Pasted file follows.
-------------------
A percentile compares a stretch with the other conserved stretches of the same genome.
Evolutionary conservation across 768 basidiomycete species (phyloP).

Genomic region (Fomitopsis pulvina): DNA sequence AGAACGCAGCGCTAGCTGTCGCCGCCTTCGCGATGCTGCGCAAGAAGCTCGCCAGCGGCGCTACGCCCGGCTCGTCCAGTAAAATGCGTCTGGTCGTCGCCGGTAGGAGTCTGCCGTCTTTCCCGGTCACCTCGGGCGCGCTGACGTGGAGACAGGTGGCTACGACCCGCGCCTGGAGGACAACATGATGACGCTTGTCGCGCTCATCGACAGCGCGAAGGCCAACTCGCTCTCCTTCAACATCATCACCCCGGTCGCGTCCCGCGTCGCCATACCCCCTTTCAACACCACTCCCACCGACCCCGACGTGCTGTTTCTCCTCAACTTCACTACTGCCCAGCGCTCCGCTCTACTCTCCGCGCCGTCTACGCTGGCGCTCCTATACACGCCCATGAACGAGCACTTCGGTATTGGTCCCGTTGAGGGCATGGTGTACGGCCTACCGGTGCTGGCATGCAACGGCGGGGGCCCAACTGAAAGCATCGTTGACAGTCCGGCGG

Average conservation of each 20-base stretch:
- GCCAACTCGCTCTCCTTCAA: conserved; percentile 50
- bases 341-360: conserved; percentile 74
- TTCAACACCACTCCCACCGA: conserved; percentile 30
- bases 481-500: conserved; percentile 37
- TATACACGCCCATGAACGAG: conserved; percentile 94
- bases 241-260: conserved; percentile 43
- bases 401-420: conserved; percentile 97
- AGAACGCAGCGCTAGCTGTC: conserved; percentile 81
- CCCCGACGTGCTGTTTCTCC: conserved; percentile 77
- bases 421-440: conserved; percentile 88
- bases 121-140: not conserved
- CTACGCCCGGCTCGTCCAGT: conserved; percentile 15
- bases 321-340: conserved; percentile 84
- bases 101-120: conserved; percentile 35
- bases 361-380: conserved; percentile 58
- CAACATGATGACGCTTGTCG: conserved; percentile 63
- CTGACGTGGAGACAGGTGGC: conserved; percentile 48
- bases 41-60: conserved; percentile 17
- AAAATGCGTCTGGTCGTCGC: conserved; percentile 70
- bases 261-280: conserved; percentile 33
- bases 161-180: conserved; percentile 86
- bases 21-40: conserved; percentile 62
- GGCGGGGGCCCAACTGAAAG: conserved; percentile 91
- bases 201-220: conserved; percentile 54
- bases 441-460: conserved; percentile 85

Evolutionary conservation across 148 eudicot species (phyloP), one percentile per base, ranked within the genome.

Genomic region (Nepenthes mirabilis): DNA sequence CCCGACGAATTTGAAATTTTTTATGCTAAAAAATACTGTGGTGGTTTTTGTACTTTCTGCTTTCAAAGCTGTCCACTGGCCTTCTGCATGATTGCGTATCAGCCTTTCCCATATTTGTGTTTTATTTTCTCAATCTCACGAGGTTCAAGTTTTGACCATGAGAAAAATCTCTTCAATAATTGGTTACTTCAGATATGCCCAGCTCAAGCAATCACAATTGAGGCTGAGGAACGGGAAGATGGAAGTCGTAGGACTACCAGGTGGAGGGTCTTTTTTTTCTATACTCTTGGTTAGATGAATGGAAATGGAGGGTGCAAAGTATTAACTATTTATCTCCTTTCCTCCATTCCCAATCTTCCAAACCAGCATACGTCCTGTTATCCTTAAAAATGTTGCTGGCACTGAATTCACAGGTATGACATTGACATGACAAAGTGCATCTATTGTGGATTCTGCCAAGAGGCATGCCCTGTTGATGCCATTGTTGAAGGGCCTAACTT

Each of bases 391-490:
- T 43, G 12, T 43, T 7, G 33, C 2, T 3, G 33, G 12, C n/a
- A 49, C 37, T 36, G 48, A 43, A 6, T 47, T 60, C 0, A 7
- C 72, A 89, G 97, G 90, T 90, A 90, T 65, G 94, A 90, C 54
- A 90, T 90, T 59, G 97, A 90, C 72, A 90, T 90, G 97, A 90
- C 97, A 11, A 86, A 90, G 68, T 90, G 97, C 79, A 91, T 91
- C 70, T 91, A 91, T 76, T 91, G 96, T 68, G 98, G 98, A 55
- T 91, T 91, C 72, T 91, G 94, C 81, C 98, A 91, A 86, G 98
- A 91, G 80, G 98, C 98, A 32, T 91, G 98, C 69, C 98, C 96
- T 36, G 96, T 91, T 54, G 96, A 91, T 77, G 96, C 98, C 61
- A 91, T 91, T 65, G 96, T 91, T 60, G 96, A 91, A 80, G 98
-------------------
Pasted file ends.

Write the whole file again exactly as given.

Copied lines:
A percentile compares a stretch with the other conserved stretches of the same genome.
Evolutionary conservation across 768 basidiomycete species (phyloP).

Genomic region (Fomitopsis pulvina): DNA sequence AGAACGCAGCGCTAGCTGTCGCCGCCTTCGCGATGCTGCGCAAGAAGCTCGCCAGCGGCGCTACGCCCGGCTCGTCCAGTAAAATGCGTCTGGTCGTCGCCGGTAGGAGTCTGCCGTCTTTCCCGGTCACCTCGGGCGCGCTGACGTGGAGACAGGTGGCTACGACCCGCGCCTGGAGGACAACATGATGACGCTTGTCGCGCTCATCGACAGCGCGAAGGCCAACTCGCTCTCCTTCAACATCATCACCCCGGTCGCGTCCCGCGTCGCCATACCCCCTTTCAACACCACTCCCACCGACCCCGACGTGCTGTTTCTCCTCAACTTCACTACTGCCCAGCGCTCCGCTCTACTCTCCGCGCCGTCTACGCTGGCGCTCCTATACACGCCCATGAACGAGCACTTCGGTATTGGTCCCGTTGAGGGCATGGTGTACGGCCTACCGGTGCTGGCATGCAACGGCGGGGGCCCAACTGAAAGCATCGTTGACAGTCCGGCGG

Average conservation of each 20-base stretch:
- GCCAACTCGCTCTCCTTCAA: conserved; percentile 50
- bases 341-360: conserved; percentile 74
- TTCAACACCACTCCCACCGA: conserved; percentile 30
- bases 481-500: conserved; percentile 37
- TATACACGCCCATGAACGAG: conserved; percentile 94
- bases 241-260: conserved; percentile 43
- bases 401-420: conserved; percentile 97
- AGAACGCAGCGCTAGCTGTC: conserved; percentile 81
- CCCCGACGTGCTGTTTCTCC: conserved; percentile 77
- bases 421-440: conserved; percentile 88
- bases 121-140: not conserved
- CTACGCCCGGCTCGTCCAGT: conserved; percentile 15
- bases 321-340: conserved; percentile 84
- bases 101-120: conserved; percentile 35
- bases 361-380: conserved; percentile 58
- CAACATGATGACGCTTGTCG: conserved; percentile 63
- CTGACGTGGAGACAGGTGGC: conserved; percentile 48
- bases 41-60: conserved; percentile 17
- AAAATGCGTCTGGTCGTCGC: conserved; percentile 70
- bases 261-280: conserved; percentile 33
- bases 161-180: conserved; percentile 86
- bases 21-40: conserved; percentile 62
- GGCGGGGGCCCAACTGAAAG: conserved; percentile 91
- bases 201-220: conserved; percentile 54
- bases 441-460: conserved; percentile 85

Evolutionary conservation across 148 eudicot species (phyloP), one percentile per base, ranked within the genome.

Genomic region (Nepenthes mirabilis): DNA sequence CCCGACGAATTTGAAATTTTTTATGCTAAAAAATACTGTGGTGGTTTTTGTACTTTCTGCTTTCAAAGCTGTCCACTGGCCTTCTGCATGATTGCGTATCAGCCTTTCCCATATTTGTGTTTTATTTTCTCAATCTCACGAGGTTCAAGTTTTGACCATGAGAAAAATCTCTTCAATAATTGGTTACTTCAGATATGCCCAGCTCAAGCAATCACAATTGAGGCTGAGGAACGGGAAGATGGAAGTCGTAGGACTACCAGGTGGAGGGTCTTTTTTTTCTATACTCTTGGTTAGATGAATGGAAATGGAGGGTGCAAAGTATTAACTATTTATCTCCTTTCCTCCATTCCCAATCTTCCAAACCAGCATACGTCCTGTTATCCTTAAAAATGTTGCTGGCACTGAATTCACAGGTATGACATTGACATGACAAAGTGCATCTATTGTGGATTCTGCCAAGAGGCATGCCCTGTTGATGCCATTGTTGAAGGGCCTAACTT

Each of bases 391-490:
- T 43, G 12, T 43, T 7, G 33, C 2, T 3, G 33, G 12, C n/a
- A 49, C 37, T 36, G 48, A 43, A 6, T 47, T 60, C 0, A 7
- C 72, A 89, G 97, G 90, T 90, A 90, T 65, G 94, A 90, C 54
- A 90, T 90, T 59, G 97, A 90, C 72, A 90, T 90, G 97, A 90
- C 97, A 11, A 86, A 90, G 68, T 90, G 97, C 79, A 91, T 91
- C 70, T 91, A 91, T 76, T 91, G 96, T 68, G 98, G 98, A 55
- T 91, T 91, C 72, T 91, G 94, C 81, C 98, A 91, A 86, G 98
- A 91, G 80, G 98, C 98, A 32, T 91, G 98, C 69, C 98, C 96
- T 36, G 96, T 91, T 54, G 96, A 91, T 77, G 96, C 98, C 61
- A 91, T 91, T 65, G 96, T 91, T 60, G 96, A 91, A 80, G 98